European NATO-led troops leave Afghanistan, US ‘may complete withdrawal’ before July 4
Several European countries, including Germany, have announced full troop withdrawals from Afghanistan. The US may formally complete its own withdrawal within days, though some Americans will stay behind. Read Full Article at RT.com
Several European countries, including Germany, have announced full troop withdrawals from Afghanistan. The US may formally complete its own withdrawal within days, though some Americans will stay behind.
German Defense Minister Annegret Kramp-Karrenbauer announced that the country’s troops have completely pulled out of Afghanistan after being part of a NATO mission for nearly two decades.
“Tonight, the last soldiers of the Bundeswehr have safely left Afghanistan,” she wrote on Twitter on Tuesday. “After 20 years, our most intensive overseas deployment has come to an end.
“This marks the end of a historic chapter – an intense commitment that has challenged and shaped us,” Kramp-Karrenbauer said.
The minister thanked more than 150,000 personnel who served in Afghanistan since Germany joined the US-led NATO invasion of the country in 2001. The allies launched their campaign shortly after the 9/11 terrorist attacks to fight the Taliban and Al-Qaeda militants.
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According to German media, around 20 commandos took off on a final flight from Camp Marmal air base near the northern Afghan city of Mazar-i-Sharif, after which the base was formally handed over to the Afghan Army.
Roughly 1,300 German troops were providing training for Afghan military and security forces as part of NATO’s Resolute Support mission. During the war, Germany lost 59 soldiers, including 35 who were killed in combat, according to the Tagesschau news website.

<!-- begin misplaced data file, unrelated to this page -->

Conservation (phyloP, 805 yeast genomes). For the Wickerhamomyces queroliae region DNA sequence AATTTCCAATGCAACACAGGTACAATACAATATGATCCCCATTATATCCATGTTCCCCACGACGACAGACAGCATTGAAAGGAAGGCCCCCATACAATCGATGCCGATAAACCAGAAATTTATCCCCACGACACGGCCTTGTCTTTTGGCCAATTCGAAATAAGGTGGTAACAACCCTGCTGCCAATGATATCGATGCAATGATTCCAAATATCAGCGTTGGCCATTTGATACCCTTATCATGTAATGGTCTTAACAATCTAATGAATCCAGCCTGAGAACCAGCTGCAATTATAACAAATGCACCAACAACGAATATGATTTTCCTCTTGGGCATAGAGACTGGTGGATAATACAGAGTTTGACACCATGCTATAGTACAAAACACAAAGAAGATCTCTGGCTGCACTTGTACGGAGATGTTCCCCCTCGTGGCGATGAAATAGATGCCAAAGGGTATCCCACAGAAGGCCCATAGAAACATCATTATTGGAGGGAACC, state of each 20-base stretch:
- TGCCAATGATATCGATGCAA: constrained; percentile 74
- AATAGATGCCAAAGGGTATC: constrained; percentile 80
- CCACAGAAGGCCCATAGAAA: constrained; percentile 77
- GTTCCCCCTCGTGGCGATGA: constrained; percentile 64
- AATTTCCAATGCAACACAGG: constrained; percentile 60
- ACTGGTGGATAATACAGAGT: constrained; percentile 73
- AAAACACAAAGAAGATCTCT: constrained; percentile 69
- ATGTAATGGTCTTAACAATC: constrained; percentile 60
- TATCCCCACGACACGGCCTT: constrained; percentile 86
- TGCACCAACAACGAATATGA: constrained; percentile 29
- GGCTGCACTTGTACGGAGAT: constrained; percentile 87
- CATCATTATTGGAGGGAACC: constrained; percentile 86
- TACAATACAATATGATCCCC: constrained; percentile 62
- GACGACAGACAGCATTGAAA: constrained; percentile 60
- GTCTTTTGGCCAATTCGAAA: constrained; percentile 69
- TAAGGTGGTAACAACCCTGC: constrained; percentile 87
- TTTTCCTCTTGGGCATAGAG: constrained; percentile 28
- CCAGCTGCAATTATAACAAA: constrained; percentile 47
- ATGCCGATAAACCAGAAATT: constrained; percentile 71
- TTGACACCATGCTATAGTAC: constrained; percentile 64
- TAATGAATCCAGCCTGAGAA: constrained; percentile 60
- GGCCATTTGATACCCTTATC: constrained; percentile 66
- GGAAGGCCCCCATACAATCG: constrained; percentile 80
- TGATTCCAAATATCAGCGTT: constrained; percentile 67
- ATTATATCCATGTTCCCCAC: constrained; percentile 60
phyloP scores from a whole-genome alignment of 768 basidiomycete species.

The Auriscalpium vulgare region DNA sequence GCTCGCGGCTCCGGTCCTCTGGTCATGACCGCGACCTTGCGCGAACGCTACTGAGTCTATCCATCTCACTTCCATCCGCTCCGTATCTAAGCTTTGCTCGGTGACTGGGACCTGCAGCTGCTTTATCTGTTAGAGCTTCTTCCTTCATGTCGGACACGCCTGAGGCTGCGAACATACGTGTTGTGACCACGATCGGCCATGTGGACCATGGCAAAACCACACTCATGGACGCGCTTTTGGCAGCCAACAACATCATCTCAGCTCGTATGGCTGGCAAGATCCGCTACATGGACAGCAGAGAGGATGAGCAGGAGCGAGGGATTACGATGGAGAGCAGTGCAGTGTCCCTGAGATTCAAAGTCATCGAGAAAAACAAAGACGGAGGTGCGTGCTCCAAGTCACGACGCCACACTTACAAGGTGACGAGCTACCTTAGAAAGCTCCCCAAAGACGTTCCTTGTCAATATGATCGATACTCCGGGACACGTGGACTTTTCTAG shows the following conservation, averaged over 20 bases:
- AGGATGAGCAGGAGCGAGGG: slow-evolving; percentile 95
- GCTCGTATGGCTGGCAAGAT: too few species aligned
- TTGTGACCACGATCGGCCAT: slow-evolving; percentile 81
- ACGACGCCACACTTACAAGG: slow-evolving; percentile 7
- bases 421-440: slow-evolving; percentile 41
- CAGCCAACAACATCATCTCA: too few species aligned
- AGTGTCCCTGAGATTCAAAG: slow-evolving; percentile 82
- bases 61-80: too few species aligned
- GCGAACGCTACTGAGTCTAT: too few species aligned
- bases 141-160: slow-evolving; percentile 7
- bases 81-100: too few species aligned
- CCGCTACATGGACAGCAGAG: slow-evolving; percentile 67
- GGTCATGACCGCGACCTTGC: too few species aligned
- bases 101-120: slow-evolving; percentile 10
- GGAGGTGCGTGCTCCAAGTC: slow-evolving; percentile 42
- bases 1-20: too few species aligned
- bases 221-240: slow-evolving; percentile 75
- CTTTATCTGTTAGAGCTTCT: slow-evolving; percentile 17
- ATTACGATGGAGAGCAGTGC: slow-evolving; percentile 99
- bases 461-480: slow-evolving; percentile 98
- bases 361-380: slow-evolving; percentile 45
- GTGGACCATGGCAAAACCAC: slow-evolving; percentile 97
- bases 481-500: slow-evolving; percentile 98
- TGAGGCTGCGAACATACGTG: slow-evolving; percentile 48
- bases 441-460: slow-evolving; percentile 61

Italy likewise moved its troops out of Afghanistan, the country’s Defense Ministry announced on Wednesday, after dozens of soldiers traveled from the city of Herat to the international airport in Pisa. Italy had more than 800 troops deployed as part of the NATO-led force.
“Last night, the Italian mission in Afghanistan officially ended,” Defense Minister Lorenzo Guerini said in a statement. He added that “the international community’s commitment to Afghanistan, starting with Italy, does not end here. It will continue in other forms, from strengthening development cooperation to supporting Afghan republican institutions.”
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Also this week, the last soldiers from the Czech Republic and Georgia returned from Afghanistan to their respective home nations. Georgia, which is not a NATO member, maintained a contingent roughly the same size as Italy’s. The Eastern European ally contributed some 50 troops.
The European pullout comes as the Pentagon is set to recall its own forces from Afghanistan by September 11, 2021, as ordered by President Joe Biden in April. However, the leading NATO member may announce the completion of the “retrograde,” as it is dubbed by the US military, before the national holiday on July 4, according to CNN’s sources. The news channel said the formal conclusion of the withdrawal may happen “within days,” citing unnamed defense officials.
This, however, will not mean there would be no US military service members left on the ground in Afghanistan. As many as 1,000 of them will stay behind to secure the US embassy in Kabul and the city’s airport. Special operations troops, of which there are said to be dozens, are expected to maintain their presence as well. Before Biden’s order, there were some 2,500 US troops reportedly stationed in Afghanistan, excluding the secretive commandos.
The withdrawal was first ordered by the Donald Trump administration, which signed a peace deal with the Taliban in February 2020. The Biden administration didn’t complete the extraction by the deadline set in that agreement, but decided to carry it out on its own schedule, despite pressure from generals to reverse the decision altogether.
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The looming withdrawal of US soldiers increases fears that the Taliban, who have been gaining ground in recent months, will crush the Western-backed government in Kabul and once again take control of the country.
The militants seized the town of Sher Khan Bandar near the Afghan-Tajik border this month and claimed to have captured 90 districts since mid-May. NBC News quoted a Taliban commander as saying last week that the militants were surprised at the speed of their own advance.
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